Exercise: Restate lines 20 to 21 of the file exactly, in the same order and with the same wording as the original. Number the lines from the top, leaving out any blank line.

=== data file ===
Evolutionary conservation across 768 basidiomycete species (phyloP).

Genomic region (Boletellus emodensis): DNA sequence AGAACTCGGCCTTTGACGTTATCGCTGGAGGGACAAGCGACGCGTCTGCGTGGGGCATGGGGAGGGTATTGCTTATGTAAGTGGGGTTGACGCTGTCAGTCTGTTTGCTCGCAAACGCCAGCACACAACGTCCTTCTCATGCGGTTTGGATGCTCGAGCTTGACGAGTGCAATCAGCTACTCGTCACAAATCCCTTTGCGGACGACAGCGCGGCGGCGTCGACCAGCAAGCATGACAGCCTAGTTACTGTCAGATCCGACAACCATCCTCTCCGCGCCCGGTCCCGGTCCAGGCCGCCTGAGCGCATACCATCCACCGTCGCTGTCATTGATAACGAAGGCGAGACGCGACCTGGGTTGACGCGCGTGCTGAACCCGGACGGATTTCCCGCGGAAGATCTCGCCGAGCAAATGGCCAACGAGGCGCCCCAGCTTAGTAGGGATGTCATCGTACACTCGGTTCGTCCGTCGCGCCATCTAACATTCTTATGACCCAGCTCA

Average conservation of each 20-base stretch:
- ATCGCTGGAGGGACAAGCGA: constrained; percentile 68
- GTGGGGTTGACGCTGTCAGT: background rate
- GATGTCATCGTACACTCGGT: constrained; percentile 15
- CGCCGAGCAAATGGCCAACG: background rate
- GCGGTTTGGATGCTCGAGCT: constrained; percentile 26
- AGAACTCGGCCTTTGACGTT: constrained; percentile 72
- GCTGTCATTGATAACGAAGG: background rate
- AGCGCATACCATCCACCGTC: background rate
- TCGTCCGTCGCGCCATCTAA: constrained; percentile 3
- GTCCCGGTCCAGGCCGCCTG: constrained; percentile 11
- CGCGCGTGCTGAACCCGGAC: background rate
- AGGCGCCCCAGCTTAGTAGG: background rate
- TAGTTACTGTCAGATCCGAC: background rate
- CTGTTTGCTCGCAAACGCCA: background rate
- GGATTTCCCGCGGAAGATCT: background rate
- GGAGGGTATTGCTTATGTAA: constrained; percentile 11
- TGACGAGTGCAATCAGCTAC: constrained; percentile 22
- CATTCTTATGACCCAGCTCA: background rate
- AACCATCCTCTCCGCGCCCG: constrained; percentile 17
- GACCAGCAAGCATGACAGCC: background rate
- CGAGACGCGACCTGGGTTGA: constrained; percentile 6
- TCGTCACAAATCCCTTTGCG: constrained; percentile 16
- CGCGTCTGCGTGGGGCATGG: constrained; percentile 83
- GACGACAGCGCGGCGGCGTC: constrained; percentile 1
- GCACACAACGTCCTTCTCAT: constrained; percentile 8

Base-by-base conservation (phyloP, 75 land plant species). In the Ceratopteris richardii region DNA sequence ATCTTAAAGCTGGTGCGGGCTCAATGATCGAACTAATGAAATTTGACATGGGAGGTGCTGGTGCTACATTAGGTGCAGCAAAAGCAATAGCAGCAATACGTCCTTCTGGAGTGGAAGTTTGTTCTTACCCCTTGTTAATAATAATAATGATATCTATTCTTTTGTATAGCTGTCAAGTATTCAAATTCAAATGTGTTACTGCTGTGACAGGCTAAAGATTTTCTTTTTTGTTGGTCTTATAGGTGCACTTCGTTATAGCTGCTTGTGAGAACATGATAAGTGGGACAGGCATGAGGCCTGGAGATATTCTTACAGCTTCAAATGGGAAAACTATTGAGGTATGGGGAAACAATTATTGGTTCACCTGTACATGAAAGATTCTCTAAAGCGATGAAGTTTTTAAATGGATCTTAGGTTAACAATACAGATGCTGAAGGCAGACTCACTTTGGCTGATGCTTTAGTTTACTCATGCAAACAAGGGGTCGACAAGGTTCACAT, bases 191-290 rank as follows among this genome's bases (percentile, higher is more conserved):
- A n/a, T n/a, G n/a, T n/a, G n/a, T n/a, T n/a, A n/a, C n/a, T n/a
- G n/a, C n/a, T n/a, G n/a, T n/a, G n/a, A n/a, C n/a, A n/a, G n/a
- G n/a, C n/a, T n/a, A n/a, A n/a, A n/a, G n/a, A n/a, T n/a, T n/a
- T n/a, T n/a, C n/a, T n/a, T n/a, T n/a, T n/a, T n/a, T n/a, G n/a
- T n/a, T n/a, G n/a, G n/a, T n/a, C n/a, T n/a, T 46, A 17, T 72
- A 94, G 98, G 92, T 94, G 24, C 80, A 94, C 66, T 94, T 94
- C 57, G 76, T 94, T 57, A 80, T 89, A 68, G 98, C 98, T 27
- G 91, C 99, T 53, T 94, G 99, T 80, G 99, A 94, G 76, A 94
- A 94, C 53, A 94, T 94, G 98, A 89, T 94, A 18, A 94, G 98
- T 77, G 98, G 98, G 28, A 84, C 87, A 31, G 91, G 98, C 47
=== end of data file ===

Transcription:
- TGACGAGTGCAATCAGCTAC: constrained; percentile 22
- CATTCTTATGACCCAGCTCA: background rate